Usyk vs Joshua: How fighters compare ahead of potential mouthwatering heavyweight world-title match-up

Usyk vs Joshua: How fighters compare ahead of potential mouthwatering heavyweight world-title match-up

07/02/2021

ANTHONY JOSHUA is faced with yet hurdle in his race to become undisputed heavyweight king.

Joshua and Tyson Fury had agreed terms for the first-ever, four-belt heavyweight unification.

But Fury, 32, was unsuccessful in his attempts to walk away from his contracted trilogy bout with Deontay Wilder, 35.

After Wilder was awarded the right to an immediate rematch against Fury, AJ was ordered by the WBO to defend his titles against mandatory challenger Usyk, 34.

With his mega-fight with Fury hanging in the balance, SunSport compares Joshua and Usyk ahead of a potential heavyweight headliner in September.

Anthony Joshua

Joshua, who turned pro a year after winning gold at the London 2012 Olympics, was an unstoppable force 22 fights into his run.

With unified belts and wins over Dillian Whyte, Wladimir Klitschko, Joseph Parker and Alexander Povetkin, he was considered the No1 heavyweight.

But suddenly he was left fighting for his career after suffering a shock upset against Andy Ruiz Jr in June 2019.

Joshua would go on to slim down and switch tactics as he enacted revenge on Ruiz, reclaiming his trio of world titles.

It was a sign of AJ's versatility in the ring, as he ditched his exciting, ruthless and aggressive style to outbox his opponent at range.

Joshua has shown throughout his career that he is comfortable both at mid-range and on the inside, where he can use his physicality and speed.

But outthinking Ruiz on the back foot added a new element to AJ's game, developing into a more well-rounded fighter, despite twice being crowned world champion.

Joshua has gone down in two fights, firstly against Klitschko and then FOUR times in his Ruiz loss, later showing vulnerability when taking one in his rematch win over the Mexican-American.

He returned to the ring after a year out in December and knocked out Kubrat Pulev in round nine.

Joshua thought it had set him up with Battle of Britain against Fury – only to be pegged back once more after a breakdown in negotiations.

Oleksandr Usyk

The southpaw star excelled as an amateur, winning European, world and Olympic gold, finishing his career in the unpaid ranks with 335−15 record.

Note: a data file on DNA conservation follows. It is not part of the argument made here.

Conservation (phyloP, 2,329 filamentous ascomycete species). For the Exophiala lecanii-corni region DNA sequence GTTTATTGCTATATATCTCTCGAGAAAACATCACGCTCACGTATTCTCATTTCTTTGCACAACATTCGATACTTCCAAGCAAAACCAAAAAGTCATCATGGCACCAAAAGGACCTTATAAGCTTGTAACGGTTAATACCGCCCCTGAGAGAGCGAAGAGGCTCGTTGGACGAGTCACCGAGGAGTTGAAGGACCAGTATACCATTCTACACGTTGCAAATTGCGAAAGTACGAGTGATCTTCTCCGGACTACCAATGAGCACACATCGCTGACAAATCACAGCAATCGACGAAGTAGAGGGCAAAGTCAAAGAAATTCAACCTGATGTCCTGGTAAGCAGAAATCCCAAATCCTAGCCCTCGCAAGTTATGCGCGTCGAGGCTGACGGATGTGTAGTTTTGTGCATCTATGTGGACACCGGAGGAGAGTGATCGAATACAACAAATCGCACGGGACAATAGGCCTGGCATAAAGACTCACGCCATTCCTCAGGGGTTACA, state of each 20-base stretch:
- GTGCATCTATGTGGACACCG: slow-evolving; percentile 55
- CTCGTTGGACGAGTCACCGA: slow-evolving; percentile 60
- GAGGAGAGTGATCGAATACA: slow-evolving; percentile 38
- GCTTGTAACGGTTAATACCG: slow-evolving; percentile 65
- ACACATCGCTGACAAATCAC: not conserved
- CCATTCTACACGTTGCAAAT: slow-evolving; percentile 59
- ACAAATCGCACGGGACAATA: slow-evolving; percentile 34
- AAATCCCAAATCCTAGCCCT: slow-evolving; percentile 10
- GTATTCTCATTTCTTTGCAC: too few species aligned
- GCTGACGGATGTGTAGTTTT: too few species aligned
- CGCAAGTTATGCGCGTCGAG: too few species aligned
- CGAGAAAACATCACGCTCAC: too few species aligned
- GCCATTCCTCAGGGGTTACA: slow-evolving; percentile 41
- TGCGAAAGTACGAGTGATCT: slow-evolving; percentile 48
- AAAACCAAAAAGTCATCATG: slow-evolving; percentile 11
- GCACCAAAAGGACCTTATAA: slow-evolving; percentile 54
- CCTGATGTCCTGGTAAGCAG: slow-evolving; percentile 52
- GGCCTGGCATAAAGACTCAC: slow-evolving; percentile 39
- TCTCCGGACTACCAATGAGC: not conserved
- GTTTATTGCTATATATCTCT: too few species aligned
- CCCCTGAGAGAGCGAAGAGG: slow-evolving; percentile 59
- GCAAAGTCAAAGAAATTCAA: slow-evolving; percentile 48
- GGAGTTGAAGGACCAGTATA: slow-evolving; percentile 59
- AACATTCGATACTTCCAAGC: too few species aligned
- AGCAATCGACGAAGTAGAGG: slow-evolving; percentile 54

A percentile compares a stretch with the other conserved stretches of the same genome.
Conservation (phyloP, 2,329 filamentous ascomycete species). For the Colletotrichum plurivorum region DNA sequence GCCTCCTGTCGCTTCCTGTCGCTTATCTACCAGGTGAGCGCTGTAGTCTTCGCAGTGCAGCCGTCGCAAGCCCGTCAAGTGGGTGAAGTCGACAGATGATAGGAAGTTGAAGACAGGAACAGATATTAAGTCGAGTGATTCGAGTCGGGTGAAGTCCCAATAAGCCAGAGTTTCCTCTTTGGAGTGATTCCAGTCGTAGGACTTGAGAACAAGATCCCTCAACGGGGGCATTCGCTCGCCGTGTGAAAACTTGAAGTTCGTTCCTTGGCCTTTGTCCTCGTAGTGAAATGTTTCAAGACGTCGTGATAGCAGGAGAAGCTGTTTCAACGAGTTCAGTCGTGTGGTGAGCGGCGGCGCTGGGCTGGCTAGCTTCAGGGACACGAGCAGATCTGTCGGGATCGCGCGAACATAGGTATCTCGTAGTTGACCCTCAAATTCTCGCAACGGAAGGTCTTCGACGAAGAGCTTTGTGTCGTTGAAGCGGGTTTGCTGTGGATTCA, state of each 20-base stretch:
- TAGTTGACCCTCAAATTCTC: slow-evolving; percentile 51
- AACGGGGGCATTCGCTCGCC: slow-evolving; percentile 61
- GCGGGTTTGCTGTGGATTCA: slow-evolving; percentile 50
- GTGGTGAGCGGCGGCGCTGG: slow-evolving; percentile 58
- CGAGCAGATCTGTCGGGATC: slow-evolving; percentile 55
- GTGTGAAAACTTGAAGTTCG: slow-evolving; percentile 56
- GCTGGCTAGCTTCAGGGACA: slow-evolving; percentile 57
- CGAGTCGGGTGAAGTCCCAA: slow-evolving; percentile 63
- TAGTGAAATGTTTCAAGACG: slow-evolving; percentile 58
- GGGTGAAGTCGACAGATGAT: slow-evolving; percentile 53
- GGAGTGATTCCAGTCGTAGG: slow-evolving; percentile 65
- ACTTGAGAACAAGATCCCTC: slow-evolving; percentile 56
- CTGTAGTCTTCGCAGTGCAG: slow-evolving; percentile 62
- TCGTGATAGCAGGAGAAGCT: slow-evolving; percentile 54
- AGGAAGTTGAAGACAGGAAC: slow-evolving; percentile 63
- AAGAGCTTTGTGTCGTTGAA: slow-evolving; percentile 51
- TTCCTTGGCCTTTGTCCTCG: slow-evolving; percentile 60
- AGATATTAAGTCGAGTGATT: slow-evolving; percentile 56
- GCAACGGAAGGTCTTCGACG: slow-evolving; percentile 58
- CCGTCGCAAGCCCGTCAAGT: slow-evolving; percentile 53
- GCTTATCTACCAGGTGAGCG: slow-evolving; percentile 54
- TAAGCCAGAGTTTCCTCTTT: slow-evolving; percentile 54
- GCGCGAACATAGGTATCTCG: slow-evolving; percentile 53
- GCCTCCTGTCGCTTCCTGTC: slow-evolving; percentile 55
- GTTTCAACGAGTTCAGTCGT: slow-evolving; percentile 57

Usyk made his pro debut in 2013 and like his friend and countrymen Vasyl Lomachenko – who won a world title in his THIRD fight – the cruiserweight set out to win belts early.

Within ten bouts he won the WBO title, beating Krzysztof Glowacki on points.

He would make just two successful defences – against Thabiso Mchunu and then Michael Hunter – before entering the World Boxing Super Series tournament.

By the end of the three-round knockout competition, Usyk had beaten Marco Huck, Mairis Briedis and Murat Gassiev to walk away with the WBC, WBA, IBF and WBO undisputed titles.

He defended them just once, in Manchester as he KO'd Tony Bellew in round eight before marking his move up to heavyweight.

Usyk beat Chazz Witherspoon by stoppage after seven rounds last year, but failed to make a mega impact as he piled on the pounds.

Per the WBO's rules, after the champion stepped up, he was immediately put in the mandatory position.

And Usyk made another mark in the blue ribbon division after beating Dereck Chisora on points.

Chisora did have early success as his weight advantage showed putting Usyk under real adversity at times.

Fight breakdown

The glaring difference between the two is size, with Joshua due to outweigh Usyk by around three stone.

Usyk appeared uncomfortable at stages against Chisora, as he was backed up and tagged with shots over the top.

But he settled into the fight once his opponent tired and he was allowed to settle into a rhythm.

Joshua does have the footwork and power to put it on Usyk and maintain that pressure, whereas Chisora couldn't.

His amateur pedigree also gives him the tools to stand and trade if he needs to, instead of relying on pressure and power punches.


Usyk will find it hard to dance around AJ, who is strong on the inside and has the reach advantage.

If he can maintain the front-foot pressure and punch in numbers, Usyk could find himself overwhelmed.

Usyk's best chance is to take the fight down the stretch and hope AJ tires, like he did against Klitschko.

But Joshua has since improved and developed his style that remains sustainable further into the fight.

Judging on what Chisora could do, AJ can be confident in closing Usyk down and overpowering him to win by stoppage.

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